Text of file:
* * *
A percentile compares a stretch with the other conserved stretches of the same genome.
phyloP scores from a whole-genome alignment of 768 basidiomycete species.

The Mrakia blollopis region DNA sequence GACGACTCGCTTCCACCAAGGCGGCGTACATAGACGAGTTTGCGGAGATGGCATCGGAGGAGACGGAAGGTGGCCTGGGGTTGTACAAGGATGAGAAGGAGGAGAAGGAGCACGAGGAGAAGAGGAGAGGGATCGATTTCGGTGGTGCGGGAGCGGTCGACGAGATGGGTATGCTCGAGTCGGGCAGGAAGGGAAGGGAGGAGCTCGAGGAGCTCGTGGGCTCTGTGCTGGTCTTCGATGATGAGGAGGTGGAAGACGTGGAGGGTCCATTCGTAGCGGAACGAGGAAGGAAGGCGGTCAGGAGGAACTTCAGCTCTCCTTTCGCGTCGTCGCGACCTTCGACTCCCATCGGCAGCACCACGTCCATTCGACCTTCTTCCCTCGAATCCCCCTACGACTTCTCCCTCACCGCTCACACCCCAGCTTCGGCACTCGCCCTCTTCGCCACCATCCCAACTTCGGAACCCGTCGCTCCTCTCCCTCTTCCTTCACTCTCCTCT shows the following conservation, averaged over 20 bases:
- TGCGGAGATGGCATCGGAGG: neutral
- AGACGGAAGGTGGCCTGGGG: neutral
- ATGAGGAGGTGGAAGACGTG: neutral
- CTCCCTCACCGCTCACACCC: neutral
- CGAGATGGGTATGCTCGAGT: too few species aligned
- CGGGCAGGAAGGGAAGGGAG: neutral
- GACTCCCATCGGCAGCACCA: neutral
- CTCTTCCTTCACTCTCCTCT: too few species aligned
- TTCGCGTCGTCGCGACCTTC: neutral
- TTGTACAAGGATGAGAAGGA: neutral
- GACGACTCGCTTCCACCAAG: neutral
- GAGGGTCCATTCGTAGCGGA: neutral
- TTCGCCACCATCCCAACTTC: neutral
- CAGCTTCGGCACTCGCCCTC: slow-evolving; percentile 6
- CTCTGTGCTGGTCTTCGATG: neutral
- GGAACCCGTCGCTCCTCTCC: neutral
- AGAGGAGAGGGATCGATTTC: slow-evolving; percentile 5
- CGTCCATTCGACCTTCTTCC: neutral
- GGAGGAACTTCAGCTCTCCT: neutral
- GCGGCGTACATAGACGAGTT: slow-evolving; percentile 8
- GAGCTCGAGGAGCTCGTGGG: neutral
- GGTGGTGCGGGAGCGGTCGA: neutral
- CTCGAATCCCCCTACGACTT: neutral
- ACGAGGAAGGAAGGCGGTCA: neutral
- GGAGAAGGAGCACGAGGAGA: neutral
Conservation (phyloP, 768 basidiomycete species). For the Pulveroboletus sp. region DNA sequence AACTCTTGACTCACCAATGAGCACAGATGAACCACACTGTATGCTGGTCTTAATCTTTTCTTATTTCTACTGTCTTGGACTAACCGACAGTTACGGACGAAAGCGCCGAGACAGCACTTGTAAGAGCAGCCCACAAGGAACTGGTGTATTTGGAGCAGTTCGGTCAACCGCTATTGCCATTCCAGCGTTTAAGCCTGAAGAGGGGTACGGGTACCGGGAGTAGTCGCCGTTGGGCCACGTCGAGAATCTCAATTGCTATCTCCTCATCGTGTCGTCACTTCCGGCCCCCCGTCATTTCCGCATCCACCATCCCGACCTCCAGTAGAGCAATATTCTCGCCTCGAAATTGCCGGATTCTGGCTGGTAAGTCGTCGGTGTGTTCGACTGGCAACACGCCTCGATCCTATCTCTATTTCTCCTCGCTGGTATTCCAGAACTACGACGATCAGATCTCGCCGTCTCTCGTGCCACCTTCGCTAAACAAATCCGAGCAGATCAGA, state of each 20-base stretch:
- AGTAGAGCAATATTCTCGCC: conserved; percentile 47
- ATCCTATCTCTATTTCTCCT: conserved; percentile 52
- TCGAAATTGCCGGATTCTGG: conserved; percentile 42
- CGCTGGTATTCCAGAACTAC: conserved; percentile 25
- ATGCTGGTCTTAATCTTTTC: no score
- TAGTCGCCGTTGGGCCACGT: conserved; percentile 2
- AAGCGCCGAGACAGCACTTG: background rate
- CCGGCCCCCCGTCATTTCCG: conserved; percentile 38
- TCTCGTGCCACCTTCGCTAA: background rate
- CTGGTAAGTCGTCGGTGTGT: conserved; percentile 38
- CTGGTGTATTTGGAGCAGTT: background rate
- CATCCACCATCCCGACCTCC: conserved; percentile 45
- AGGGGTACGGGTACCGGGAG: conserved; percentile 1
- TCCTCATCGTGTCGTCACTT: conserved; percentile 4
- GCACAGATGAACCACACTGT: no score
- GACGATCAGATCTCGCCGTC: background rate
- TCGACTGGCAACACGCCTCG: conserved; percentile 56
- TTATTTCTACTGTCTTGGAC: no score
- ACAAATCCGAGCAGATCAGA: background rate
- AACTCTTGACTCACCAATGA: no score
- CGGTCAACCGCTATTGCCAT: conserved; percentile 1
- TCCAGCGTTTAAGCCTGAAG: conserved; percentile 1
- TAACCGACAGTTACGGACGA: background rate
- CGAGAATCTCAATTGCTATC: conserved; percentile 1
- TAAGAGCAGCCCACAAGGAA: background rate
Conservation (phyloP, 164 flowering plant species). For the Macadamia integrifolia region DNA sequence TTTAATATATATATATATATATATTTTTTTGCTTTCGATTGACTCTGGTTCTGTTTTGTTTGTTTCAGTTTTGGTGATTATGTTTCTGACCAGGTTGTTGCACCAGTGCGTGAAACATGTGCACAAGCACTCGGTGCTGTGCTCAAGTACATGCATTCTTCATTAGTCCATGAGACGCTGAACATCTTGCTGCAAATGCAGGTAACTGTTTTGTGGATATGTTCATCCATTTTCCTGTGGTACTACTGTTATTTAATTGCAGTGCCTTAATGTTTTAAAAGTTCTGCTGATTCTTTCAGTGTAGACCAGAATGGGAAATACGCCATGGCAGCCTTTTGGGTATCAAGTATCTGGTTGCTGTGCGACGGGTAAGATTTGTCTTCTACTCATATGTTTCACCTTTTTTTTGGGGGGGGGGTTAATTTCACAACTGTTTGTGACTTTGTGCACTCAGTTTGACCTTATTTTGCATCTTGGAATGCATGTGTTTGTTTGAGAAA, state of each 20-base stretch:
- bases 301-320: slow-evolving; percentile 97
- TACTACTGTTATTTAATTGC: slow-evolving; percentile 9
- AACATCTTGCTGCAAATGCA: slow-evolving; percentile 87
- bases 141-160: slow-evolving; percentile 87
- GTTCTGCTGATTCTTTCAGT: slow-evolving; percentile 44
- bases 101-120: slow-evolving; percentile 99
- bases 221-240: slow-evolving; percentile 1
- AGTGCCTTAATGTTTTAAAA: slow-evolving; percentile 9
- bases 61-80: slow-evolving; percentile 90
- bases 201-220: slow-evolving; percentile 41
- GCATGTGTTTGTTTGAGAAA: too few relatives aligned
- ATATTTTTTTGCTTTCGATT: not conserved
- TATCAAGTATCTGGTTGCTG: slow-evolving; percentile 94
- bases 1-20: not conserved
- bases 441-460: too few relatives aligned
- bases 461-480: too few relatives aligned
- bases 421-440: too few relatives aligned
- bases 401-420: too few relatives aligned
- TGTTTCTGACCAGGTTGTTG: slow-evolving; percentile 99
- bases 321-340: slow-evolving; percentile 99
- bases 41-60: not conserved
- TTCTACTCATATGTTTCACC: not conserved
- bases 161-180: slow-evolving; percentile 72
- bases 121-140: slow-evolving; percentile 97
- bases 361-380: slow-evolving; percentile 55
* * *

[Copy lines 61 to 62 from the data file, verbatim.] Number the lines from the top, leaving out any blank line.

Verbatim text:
- bases 101-120: slow-evolving; percentile 99
- bases 221-240: slow-evolving; percentile 1